Line chart demonstrating the ‘Slow and Steady’ pathway to net zero, with a straight line between emissions today and zero in 2050.
  • Slow and Steady: Plan for step-wise action to zero with even emissions reduction each year. We wouldn’t want to take the problem too seriously – you can’t have your kale and eat it too! (or something… presumably) – so, for no well-defined reason we’re going to go slow and make things worse for ourselves in the process.
Line chart demonstrating the ‘Allergy to Acting’ pathway to net zero, with almost not emissions reduction at all in the next two decades but a miraculously deep cut later one that somehow reaches net zero in 2050.
  • Allergy to Acting: Ignore and actively obstruct the possibility of progress of cost-saving emissions reduction today through multiple means while hand-waving at the possibility of future technologies that might – Heaven save us! – result in big emissions cuts later. It’s a smoke-’em-if-you’ve-got-’em approach to target setting that manages to use the words actual scientists use, but under duress. Punt all effort to someone else. Whabbout China, though!

Imagine, if you will, a face-punching competition. The goal is to spend five minutes punching yourself in the face – once every thirty seconds, say – and the winner is the person who comes out looking the most handsome at the other end.

I can’t believe explaining climate change has come to this, but it has and full credit to Dr Adam Levy for realising this fact first.

Obviously, timing matters. All the competitors are hanging for the final bell, but there’s no-one who reckons how hard you hit yourself along the way is irrelevant.

And yet: parse the same logic through climate change. Journalists would be quizzing politicians about what it’s going to cost for everyone to stop punching ourselves in the face. Even well-meaning pundits rush to reassure everyone that there are entire local economies built on face-punching that were established before we knew face punching was harmful. Bureaucrats develop technology investment roadmaps that ignore the existence of boxing gloves in favour of AI-driven cheek-mounted shock absorbers so that one day we might be able to limit – but not eliminate! – the damage as fist meets face. There’s a market for punch offsets where someone offers not to punch themselves in the face so that you can feel better about punching yourself in the face – and people pay for that service! And and that isn’t to say that none of this is important or relevant – besides, punch offsets can come with clear co-benefits for biodiversity and land-rights when they’re done right even if they often aren’t and come with clear issues of verification at the best of times – but WHAT IF! we just went all in on the idea that people should stop punching themselves in the face? How about that?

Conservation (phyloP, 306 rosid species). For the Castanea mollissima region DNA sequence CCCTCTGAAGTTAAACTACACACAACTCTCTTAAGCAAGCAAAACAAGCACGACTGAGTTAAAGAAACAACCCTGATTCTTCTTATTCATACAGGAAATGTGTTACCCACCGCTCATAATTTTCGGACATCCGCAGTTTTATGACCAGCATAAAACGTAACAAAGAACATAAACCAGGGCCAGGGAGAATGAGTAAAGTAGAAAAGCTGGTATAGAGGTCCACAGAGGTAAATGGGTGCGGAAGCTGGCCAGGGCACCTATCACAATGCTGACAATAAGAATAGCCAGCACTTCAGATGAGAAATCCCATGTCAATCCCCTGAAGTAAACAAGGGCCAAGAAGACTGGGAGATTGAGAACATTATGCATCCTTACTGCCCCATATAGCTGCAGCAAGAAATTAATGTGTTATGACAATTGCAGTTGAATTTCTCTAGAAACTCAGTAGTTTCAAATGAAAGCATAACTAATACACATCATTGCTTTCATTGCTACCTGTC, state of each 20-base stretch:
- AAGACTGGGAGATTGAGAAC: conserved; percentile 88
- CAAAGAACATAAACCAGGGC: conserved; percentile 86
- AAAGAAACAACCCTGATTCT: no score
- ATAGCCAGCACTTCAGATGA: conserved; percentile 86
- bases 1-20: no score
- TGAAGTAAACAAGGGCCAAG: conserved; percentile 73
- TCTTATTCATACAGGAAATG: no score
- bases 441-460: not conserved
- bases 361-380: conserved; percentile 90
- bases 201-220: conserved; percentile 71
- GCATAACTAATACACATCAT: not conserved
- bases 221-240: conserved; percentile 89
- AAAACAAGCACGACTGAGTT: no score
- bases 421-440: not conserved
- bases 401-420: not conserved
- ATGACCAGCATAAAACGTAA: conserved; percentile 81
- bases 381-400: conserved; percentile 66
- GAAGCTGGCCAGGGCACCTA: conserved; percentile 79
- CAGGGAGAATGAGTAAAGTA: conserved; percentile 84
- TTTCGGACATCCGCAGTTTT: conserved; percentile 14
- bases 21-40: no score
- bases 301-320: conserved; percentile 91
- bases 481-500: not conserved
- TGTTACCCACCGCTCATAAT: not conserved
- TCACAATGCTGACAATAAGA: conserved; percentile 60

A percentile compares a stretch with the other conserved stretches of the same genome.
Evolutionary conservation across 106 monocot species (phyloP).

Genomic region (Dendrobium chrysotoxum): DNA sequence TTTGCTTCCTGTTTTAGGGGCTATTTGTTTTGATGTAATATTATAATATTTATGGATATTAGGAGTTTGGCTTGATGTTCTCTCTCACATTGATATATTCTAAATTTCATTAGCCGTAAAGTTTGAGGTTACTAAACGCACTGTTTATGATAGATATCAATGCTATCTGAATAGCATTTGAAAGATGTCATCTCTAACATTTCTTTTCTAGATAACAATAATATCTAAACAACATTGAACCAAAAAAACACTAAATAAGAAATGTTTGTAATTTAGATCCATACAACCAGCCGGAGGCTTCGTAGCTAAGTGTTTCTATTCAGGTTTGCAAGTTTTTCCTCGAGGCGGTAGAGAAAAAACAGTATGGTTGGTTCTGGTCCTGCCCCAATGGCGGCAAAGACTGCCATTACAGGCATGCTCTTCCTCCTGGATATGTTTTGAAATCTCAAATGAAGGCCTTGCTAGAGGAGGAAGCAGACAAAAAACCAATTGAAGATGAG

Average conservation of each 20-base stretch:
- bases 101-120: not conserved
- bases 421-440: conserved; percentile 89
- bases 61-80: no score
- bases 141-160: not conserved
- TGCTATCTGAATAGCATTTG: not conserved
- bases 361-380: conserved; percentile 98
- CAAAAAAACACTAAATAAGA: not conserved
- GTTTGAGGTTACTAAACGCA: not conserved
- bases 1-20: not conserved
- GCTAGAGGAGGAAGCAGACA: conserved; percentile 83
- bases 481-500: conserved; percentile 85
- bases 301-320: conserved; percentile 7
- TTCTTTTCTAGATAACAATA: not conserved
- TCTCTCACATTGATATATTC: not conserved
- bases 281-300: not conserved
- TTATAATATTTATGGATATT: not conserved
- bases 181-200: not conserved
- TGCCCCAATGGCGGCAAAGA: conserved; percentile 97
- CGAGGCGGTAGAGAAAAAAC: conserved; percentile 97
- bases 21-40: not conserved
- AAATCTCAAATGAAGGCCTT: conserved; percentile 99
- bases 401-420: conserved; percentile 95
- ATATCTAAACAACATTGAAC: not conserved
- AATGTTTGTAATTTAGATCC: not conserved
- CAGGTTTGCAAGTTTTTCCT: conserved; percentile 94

And sure, real world action on climate change is a bit more complicated than this. But when it comes to setting our relative ambition it is only a bit more complicated.

So we have these three paths: Go Hard, Slow and Steady, and Allergy to Action. While these are all ‘net zero’, there’s a clear distinction between the three in terms of the face-punching compet — uhhh… total impact on the climate system that we all depend upon.

All three paths from above on a single graph. Text boxes point to the fact that the ‘Allergy to Action’ path is more ambitious than the Federal Government’s current projections, which it claims meet its 2030 ambitions and otherwise repeat the text below.

The Slow and Steady path does two times the amount of damage to the stability of the global climate than the Go Hard path on the way to zero. Before choosing that path, it would be worth asking why you would voluntarily double the harm. This is important given that the technologies exist to meet more ambitious goals, it’s just a matter of putting people to work. I know a planet where there are a lot of people looking for work right now.

The Allergic to Action path sketched out here does three times the damage of the Go Hard path. Worth noting that this path is more ambitious than the government’s Federal projected emissions, that it claims ‘meet and beat’ their 2030 goal of reducing emissions by 26% below 2005 levels in 2030 without ever getting close to 26% below 2005 levels in 2030. Why? Reasons.

I’d offer advice if you’re considering choosing that path, but let’s be honest: You stopped listening a while back.

Part 3 is here.



Tim Baxter

Climate and energy researcher for my day job, but these opinions are written on my own time.